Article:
What, then, are the most promising ways of improving the portfolios? By distilling the detail from our diaries we have identified three big opportunities that providers can seize, and we offer a set of principles that should help guide them as they do so.


Opportunities  (p. 207/216)

   ( ... ... )

   ( ... ... ) Taking he broadest view of their[poor-owned] portfolios, we distinguish three ke services that are greatly in demand but often inadequately provided. Offering solutions to these key services give microfinance providers three big opportunities:
  1. Helping poor households manage money on a day-to-day basis
  2. Helping poor households build savings over the long term
  3. Helping poor households borrow for all uses

In some places, providing insurance will also provide a big opportunity, but the diaries
remind us that from a household’s perspective what matters is being able to manage risk,
not being insured per se. As chapter 3 described, having a chunk of savings to fall back
on and being able to borrow when needed are often the most critical ways to manage risk.

Cash-Flow Management  (p. 208/217)

   ( ... ... ) The first of our three big opportunities, then, is to offer poor households access to a cash-flow management facility that combines convenience with capacity. It would provide the chance to make small-scale savings of any value at any time with the right to withdraw on demand; and at the same time it would offer loans of a modest value that can be taken quickly, on demand, at any time, and repaid in small (and, if necessary, irregular) installments.

Building Savings  (p. 209/218)

   ( ... ... ) Our second big opportunity, therefore, is to offer long-term contractual savings products. These mimic savings clubs by making it possible to save small sums on a regular basis, but add the opportunity of doing so safely over the long term. As chapter 6 has shown, an account of this kind that is already common in the villages of Bangladesh has met with resounding demand, ( ... ). But this revolution in long-term “microsaving” is only just starting, and is yet to begin in countries where legislation to allow reliable microbankers to mobilize savings is not yet in place. ( ... )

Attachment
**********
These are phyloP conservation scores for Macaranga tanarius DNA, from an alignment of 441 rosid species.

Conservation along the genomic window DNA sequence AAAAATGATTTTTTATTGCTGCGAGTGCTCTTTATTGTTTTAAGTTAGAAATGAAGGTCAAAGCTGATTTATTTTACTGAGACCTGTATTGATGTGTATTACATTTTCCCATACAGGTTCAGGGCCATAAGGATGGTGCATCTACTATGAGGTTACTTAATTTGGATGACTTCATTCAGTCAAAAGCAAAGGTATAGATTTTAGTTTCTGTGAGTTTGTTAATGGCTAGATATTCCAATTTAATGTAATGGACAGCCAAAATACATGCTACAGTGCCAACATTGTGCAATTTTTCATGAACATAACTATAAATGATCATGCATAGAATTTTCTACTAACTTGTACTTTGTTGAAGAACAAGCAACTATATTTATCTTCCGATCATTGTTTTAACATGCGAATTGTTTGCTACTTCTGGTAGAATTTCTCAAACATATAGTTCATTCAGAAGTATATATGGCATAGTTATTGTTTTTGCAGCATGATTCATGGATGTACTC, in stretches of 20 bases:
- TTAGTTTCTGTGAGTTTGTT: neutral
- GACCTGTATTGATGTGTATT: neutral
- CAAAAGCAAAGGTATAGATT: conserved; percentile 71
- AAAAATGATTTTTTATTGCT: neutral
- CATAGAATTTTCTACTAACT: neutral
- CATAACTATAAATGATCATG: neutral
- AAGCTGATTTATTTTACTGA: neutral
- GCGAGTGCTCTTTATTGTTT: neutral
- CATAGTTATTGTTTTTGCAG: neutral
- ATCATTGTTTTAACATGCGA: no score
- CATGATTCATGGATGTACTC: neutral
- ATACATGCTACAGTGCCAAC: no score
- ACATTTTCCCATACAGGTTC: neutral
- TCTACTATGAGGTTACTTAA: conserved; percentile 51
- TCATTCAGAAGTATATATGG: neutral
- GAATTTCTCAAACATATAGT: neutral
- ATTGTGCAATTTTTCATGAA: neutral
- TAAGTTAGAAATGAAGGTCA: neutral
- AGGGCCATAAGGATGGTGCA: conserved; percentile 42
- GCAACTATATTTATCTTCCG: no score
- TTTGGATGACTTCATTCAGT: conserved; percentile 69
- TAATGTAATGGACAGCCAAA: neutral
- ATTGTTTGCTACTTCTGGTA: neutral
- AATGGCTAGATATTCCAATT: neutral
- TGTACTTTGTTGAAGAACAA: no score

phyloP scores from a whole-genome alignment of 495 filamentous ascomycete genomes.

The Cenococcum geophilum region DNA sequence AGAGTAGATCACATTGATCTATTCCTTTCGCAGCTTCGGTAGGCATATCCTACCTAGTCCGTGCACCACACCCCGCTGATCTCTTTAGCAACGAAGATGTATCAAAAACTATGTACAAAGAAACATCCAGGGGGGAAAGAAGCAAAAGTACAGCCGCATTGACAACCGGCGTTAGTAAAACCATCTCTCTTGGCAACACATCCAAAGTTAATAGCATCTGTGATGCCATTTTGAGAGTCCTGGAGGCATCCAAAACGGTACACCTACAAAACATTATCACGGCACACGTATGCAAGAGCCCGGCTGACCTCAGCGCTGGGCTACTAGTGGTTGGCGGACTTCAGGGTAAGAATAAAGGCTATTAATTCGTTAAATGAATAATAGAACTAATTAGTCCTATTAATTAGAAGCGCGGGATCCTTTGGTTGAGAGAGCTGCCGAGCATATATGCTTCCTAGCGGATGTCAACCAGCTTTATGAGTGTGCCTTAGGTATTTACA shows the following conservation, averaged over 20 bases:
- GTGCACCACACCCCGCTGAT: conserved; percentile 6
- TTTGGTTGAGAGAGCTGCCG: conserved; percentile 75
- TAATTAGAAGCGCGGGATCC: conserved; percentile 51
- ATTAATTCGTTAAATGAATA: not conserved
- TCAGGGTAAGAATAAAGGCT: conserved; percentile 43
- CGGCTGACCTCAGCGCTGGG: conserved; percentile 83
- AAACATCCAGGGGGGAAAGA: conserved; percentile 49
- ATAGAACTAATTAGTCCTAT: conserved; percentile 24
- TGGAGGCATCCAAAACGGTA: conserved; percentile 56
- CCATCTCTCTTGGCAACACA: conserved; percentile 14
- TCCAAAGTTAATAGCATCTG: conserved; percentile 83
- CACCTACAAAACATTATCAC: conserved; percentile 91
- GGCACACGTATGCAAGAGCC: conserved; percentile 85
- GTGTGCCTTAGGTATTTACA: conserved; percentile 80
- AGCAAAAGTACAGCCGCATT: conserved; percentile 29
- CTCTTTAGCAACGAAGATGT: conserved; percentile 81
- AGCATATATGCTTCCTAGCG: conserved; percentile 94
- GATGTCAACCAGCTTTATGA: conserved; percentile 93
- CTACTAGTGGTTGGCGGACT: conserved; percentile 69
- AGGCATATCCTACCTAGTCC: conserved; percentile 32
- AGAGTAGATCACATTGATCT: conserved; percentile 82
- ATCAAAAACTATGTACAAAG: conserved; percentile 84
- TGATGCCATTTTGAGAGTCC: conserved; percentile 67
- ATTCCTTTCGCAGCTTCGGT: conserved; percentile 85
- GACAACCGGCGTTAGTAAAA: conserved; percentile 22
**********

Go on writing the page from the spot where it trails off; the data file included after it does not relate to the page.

Loans for All Uses  (p. 209/218)

   ( ... ... ) Our third big opportunity, then, is lending for a wide range of uses. The basic mechanisms are already available, because the development of uncollateralized lending has been the single biggest and most widespread achievement of the microfinance movement.
  • But many microfinance providers still prefer their borrowers to use their loans for just one purpose─microenterprise. Where this is enforced, clients cannot borrow for other vital uses even when they have the cash flow to service the loans. 
  • ( ... ) many loans ostensibly taken for microenterprises are used for other purposes. It is time for microfinance not merely to face up to this reality, but to embrace the opportunity that it presents. 
  • By offering general-purpose loans, matched in value and structure to the cash flows of poor households, microfinance would open up to the biggest single market it is likely to find among the poor (especially the urban poor who tend to be waged rather than self-employed), and one that would be greatly appreciated by most of our diary households.

   Many of these loans will be used to deal with emergencies. ( ... ... ) If there were such a thing as “general purpose insurance”─an insurance policy that paid out for a wide range of events─poor households would be more likely to embrace it. In its absence, the next best way of dealing with risk is through savings, backed up by access to loans, as the stories in chapter 3 vividly show.


Principles  (p. 211/220)

   reliability, convenience, flexibility, and structure.

   ( ... ... ) Regularities─such as scheduled visits by bank workers, or planned savings or loan repayment schedules─that promote self-discipline are what we mean by structure.


The Supply-Side Challenge  (p. 214/223)

   ( ... ... ) Chapter 6: microfinance providers in Bangladesh that have brought convenient money-management accounts, structured savings, and more flexible loans to most of the nation’s poor households. ( ... ) Also in Bangladesh, SafeSave, offers its clients exceptionally high levels of convenience. Clients are visited every day at their home or workplace, and may take loans without fixed terms that can be paid down day-by-day as the client likes. Yet this service too is delivered profitably.

   ( ... ... )

Maximizing Money  (p. 215/224)


Appendix 1: The Story behind the Portfolios  (p. 217/226)